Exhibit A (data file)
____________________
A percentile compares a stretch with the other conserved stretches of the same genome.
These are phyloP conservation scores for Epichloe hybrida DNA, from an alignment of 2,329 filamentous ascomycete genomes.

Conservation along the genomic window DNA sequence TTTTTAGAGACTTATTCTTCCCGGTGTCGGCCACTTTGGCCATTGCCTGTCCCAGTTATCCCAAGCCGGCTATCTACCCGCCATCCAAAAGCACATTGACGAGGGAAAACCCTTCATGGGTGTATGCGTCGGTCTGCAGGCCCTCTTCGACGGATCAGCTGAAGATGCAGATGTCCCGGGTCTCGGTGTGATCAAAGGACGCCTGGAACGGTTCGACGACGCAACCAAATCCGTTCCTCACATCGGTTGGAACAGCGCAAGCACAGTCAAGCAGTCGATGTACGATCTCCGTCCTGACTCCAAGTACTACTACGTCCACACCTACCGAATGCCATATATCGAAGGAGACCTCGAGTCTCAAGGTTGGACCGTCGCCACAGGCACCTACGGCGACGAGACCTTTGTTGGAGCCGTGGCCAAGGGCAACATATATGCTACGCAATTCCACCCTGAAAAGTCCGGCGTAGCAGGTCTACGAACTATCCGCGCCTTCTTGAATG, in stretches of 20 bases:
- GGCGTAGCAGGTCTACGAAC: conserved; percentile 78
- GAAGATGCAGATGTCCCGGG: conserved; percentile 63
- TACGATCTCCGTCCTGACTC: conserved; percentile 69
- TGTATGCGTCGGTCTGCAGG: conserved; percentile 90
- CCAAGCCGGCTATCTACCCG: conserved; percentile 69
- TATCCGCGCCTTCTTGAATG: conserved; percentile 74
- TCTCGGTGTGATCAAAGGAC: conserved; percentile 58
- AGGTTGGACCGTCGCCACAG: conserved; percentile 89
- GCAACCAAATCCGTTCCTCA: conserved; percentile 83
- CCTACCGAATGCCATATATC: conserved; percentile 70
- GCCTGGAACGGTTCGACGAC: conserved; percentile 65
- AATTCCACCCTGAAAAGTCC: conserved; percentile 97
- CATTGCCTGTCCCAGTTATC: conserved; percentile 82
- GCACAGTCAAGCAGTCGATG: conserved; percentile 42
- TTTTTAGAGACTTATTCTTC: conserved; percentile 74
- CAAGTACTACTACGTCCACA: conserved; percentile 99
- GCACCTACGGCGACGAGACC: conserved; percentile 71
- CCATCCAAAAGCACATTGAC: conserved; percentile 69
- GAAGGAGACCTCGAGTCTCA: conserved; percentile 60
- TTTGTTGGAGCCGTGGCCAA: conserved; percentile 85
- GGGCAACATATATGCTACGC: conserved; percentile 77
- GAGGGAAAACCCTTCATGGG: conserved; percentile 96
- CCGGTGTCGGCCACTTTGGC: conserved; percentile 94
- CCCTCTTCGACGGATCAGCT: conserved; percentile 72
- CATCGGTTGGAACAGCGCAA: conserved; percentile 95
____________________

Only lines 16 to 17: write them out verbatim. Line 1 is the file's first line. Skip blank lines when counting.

- CATTGCCTGTCCCAGTTATC: conserved; percentile 82
- GCACAGTCAAGCAGTCGATG: conserved; percentile 42